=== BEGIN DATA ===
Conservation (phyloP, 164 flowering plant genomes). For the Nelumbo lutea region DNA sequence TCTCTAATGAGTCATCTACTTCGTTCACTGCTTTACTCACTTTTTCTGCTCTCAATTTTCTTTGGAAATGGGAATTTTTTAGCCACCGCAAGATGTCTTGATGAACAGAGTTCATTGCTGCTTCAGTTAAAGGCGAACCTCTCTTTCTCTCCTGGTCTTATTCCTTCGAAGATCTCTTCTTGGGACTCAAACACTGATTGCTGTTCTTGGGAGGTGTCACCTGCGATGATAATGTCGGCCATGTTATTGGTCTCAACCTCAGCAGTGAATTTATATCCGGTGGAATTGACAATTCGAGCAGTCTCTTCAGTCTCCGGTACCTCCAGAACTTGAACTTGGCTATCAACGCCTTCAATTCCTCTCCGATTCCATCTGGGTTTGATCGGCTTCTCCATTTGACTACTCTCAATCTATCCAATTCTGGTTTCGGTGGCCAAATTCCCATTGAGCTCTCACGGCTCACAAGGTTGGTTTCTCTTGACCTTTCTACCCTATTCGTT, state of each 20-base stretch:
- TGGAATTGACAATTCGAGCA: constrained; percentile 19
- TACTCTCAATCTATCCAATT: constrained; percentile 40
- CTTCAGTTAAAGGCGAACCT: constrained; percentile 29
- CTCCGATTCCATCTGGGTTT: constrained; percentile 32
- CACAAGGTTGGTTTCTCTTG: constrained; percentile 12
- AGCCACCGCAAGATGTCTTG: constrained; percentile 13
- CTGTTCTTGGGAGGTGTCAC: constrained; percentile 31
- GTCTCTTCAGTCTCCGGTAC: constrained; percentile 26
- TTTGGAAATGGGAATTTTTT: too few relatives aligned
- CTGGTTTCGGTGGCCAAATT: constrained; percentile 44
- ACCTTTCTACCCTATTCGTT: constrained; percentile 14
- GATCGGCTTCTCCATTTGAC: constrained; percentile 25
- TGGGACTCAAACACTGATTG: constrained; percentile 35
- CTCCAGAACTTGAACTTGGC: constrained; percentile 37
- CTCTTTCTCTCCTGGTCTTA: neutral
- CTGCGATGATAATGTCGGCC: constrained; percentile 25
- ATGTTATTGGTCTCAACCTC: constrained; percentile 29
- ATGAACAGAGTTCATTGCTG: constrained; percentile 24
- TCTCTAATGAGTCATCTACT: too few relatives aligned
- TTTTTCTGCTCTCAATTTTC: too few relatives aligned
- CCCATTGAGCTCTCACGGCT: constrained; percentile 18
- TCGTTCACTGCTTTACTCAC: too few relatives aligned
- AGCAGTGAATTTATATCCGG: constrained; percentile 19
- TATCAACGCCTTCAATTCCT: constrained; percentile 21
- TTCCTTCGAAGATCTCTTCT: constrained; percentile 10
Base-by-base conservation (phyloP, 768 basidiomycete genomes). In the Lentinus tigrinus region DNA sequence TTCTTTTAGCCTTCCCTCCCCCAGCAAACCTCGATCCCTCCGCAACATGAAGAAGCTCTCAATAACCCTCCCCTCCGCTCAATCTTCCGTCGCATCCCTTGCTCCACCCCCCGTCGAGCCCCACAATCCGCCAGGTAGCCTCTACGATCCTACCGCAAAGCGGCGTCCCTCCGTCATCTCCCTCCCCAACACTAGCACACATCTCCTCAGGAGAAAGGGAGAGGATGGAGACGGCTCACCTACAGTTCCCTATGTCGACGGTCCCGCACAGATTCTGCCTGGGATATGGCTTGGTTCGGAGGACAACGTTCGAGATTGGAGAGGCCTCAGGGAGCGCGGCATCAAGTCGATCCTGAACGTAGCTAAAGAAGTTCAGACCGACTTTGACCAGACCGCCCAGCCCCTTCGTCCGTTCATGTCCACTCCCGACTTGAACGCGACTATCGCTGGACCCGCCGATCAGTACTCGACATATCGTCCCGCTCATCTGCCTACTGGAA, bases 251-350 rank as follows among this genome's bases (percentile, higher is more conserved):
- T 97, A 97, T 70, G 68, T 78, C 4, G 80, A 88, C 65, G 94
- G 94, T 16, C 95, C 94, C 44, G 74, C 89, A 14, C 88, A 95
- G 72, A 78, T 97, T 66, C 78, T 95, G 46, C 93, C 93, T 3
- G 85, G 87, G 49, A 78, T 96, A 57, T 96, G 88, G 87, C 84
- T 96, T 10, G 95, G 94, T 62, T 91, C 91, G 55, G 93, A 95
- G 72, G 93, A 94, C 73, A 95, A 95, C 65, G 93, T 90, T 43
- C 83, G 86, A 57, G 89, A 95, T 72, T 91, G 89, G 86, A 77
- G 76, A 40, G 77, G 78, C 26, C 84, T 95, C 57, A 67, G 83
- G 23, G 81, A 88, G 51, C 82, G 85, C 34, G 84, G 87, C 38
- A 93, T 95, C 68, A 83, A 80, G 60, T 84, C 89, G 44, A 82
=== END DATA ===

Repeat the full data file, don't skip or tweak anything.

Conservation (phyloP, 164 flowering plant genomes). For the Nelumbo lutea region DNA sequence TCTCTAATGAGTCATCTACTTCGTTCACTGCTTTACTCACTTTTTCTGCTCTCAATTTTCTTTGGAAATGGGAATTTTTTAGCCACCGCAAGATGTCTTGATGAACAGAGTTCATTGCTGCTTCAGTTAAAGGCGAACCTCTCTTTCTCTCCTGGTCTTATTCCTTCGAAGATCTCTTCTTGGGACTCAAACACTGATTGCTGTTCTTGGGAGGTGTCACCTGCGATGATAATGTCGGCCATGTTATTGGTCTCAACCTCAGCAGTGAATTTATATCCGGTGGAATTGACAATTCGAGCAGTCTCTTCAGTCTCCGGTACCTCCAGAACTTGAACTTGGCTATCAACGCCTTCAATTCCTCTCCGATTCCATCTGGGTTTGATCGGCTTCTCCATTTGACTACTCTCAATCTATCCAATTCTGGTTTCGGTGGCCAAATTCCCATTGAGCTCTCACGGCTCACAAGGTTGGTTTCTCTTGACCTTTCTACCCTATTCGTT, state of each 20-base stretch:
- TGGAATTGACAATTCGAGCA: constrained; percentile 19
- TACTCTCAATCTATCCAATT: constrained; percentile 40
- CTTCAGTTAAAGGCGAACCT: constrained; percentile 29
- CTCCGATTCCATCTGGGTTT: constrained; percentile 32
- CACAAGGTTGGTTTCTCTTG: constrained; percentile 12
- AGCCACCGCAAGATGTCTTG: constrained; percentile 13
- CTGTTCTTGGGAGGTGTCAC: constrained; percentile 31
- GTCTCTTCAGTCTCCGGTAC: constrained; percentile 26
- TTTGGAAATGGGAATTTTTT: too few relatives aligned
- CTGGTTTCGGTGGCCAAATT: constrained; percentile 44
- ACCTTTCTACCCTATTCGTT: constrained; percentile 14
- GATCGGCTTCTCCATTTGAC: constrained; percentile 25
- TGGGACTCAAACACTGATTG: constrained; percentile 35
- CTCCAGAACTTGAACTTGGC: constrained; percentile 37
- CTCTTTCTCTCCTGGTCTTA: neutral
- CTGCGATGATAATGTCGGCC: constrained; percentile 25
- ATGTTATTGGTCTCAACCTC: constrained; percentile 29
- ATGAACAGAGTTCATTGCTG: constrained; percentile 24
- TCTCTAATGAGTCATCTACT: too few relatives aligned
- TTTTTCTGCTCTCAATTTTC: too few relatives aligned
- CCCATTGAGCTCTCACGGCT: constrained; percentile 18
- TCGTTCACTGCTTTACTCAC: too few relatives aligned
- AGCAGTGAATTTATATCCGG: constrained; percentile 19
- TATCAACGCCTTCAATTCCT: constrained; percentile 21
- TTCCTTCGAAGATCTCTTCT: constrained; percentile 10
Base-by-base conservation (phyloP, 768 basidiomycete genomes). In the Lentinus tigrinus region DNA sequence TTCTTTTAGCCTTCCCTCCCCCAGCAAACCTCGATCCCTCCGCAACATGAAGAAGCTCTCAATAACCCTCCCCTCCGCTCAATCTTCCGTCGCATCCCTTGCTCCACCCCCCGTCGAGCCCCACAATCCGCCAGGTAGCCTCTACGATCCTACCGCAAAGCGGCGTCCCTCCGTCATCTCCCTCCCCAACACTAGCACACATCTCCTCAGGAGAAAGGGAGAGGATGGAGACGGCTCACCTACAGTTCCCTATGTCGACGGTCCCGCACAGATTCTGCCTGGGATATGGCTTGGTTCGGAGGACAACGTTCGAGATTGGAGAGGCCTCAGGGAGCGCGGCATCAAGTCGATCCTGAACGTAGCTAAAGAAGTTCAGACCGACTTTGACCAGACCGCCCAGCCCCTTCGTCCGTTCATGTCCACTCCCGACTTGAACGCGACTATCGCTGGACCCGCCGATCAGTACTCGACATATCGTCCCGCTCATCTGCCTACTGGAA, bases 251-350 rank as follows among this genome's bases (percentile, higher is more conserved):
- T 97, A 97, T 70, G 68, T 78, C 4, G 80, A 88, C 65, G 94
- G 94, T 16, C 95, C 94, C 44, G 74, C 89, A 14, C 88, A 95
- G 72, A 78, T 97, T 66, C 78, T 95, G 46, C 93, C 93, T 3
- G 85, G 87, G 49, A 78, T 96, A 57, T 96, G 88, G 87, C 84
- T 96, T 10, G 95, G 94, T 62, T 91, C 91, G 55, G 93, A 95
- G 72, G 93, A 94, C 73, A 95, A 95, C 65, G 93, T 90, T 43
- C 83, G 86, A 57, G 89, A 95, T 72, T 91, G 89, G 86, A 77
- G 76, A 40, G 77, G 78, C 26, C 84, T 95, C 57, A 67, G 83
- G 23, G 81, A 88, G 51, C 82, G 85, C 34, G 84, G 87, C 38
- A 93, T 95, C 68, A 83, A 80, G 60, T 84, C 89, G 44, A 82